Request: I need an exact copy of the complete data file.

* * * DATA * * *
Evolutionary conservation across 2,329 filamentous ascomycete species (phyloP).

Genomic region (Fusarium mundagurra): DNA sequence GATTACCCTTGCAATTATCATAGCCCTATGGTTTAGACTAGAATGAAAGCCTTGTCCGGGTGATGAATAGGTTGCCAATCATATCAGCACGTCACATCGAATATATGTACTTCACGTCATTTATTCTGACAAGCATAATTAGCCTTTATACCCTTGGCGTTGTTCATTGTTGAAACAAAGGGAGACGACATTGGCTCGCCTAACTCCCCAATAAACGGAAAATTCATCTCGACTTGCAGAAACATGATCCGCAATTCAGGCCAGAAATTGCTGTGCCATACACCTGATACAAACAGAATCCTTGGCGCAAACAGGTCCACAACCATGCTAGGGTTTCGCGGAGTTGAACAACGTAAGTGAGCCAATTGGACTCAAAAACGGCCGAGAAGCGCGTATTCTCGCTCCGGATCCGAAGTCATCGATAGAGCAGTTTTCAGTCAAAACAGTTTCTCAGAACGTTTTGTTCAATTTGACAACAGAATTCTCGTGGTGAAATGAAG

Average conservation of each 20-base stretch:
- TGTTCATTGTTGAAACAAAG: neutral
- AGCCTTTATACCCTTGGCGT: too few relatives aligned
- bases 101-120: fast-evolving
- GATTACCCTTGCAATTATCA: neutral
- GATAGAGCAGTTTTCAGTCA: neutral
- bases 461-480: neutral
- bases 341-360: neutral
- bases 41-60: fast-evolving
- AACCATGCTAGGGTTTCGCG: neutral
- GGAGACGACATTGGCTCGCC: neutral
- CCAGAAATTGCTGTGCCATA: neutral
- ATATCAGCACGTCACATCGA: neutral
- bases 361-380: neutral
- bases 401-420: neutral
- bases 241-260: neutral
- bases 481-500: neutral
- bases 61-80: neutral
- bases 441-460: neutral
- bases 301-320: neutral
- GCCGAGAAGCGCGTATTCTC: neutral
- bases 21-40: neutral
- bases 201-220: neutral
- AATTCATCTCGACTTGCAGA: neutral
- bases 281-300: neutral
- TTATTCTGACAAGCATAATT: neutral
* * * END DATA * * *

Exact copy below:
Evolutionary conservation across 2,329 filamentous ascomycete species (phyloP).

Genomic region (Fusarium mundagurra): DNA sequence GATTACCCTTGCAATTATCATAGCCCTATGGTTTAGACTAGAATGAAAGCCTTGTCCGGGTGATGAATAGGTTGCCAATCATATCAGCACGTCACATCGAATATATGTACTTCACGTCATTTATTCTGACAAGCATAATTAGCCTTTATACCCTTGGCGTTGTTCATTGTTGAAACAAAGGGAGACGACATTGGCTCGCCTAACTCCCCAATAAACGGAAAATTCATCTCGACTTGCAGAAACATGATCCGCAATTCAGGCCAGAAATTGCTGTGCCATACACCTGATACAAACAGAATCCTTGGCGCAAACAGGTCCACAACCATGCTAGGGTTTCGCGGAGTTGAACAACGTAAGTGAGCCAATTGGACTCAAAAACGGCCGAGAAGCGCGTATTCTCGCTCCGGATCCGAAGTCATCGATAGAGCAGTTTTCAGTCAAAACAGTTTCTCAGAACGTTTTGTTCAATTTGACAACAGAATTCTCGTGGTGAAATGAAG

Average conservation of each 20-base stretch:
- TGTTCATTGTTGAAACAAAG: neutral
- AGCCTTTATACCCTTGGCGT: too few relatives aligned
- bases 101-120: fast-evolving
- GATTACCCTTGCAATTATCA: neutral
- GATAGAGCAGTTTTCAGTCA: neutral
- bases 461-480: neutral
- bases 341-360: neutral
- bases 41-60: fast-evolving
- AACCATGCTAGGGTTTCGCG: neutral
- GGAGACGACATTGGCTCGCC: neutral
- CCAGAAATTGCTGTGCCATA: neutral
- ATATCAGCACGTCACATCGA: neutral
- bases 361-380: neutral
- bases 401-420: neutral
- bases 241-260: neutral
- bases 481-500: neutral
- bases 61-80: neutral
- bases 441-460: neutral
- bases 301-320: neutral
- GCCGAGAAGCGCGTATTCTC: neutral
- bases 21-40: neutral
- bases 201-220: neutral
- AATTCATCTCGACTTGCAGA: neutral
- bases 281-300: neutral
- TTATTCTGACAAGCATAATT: neutral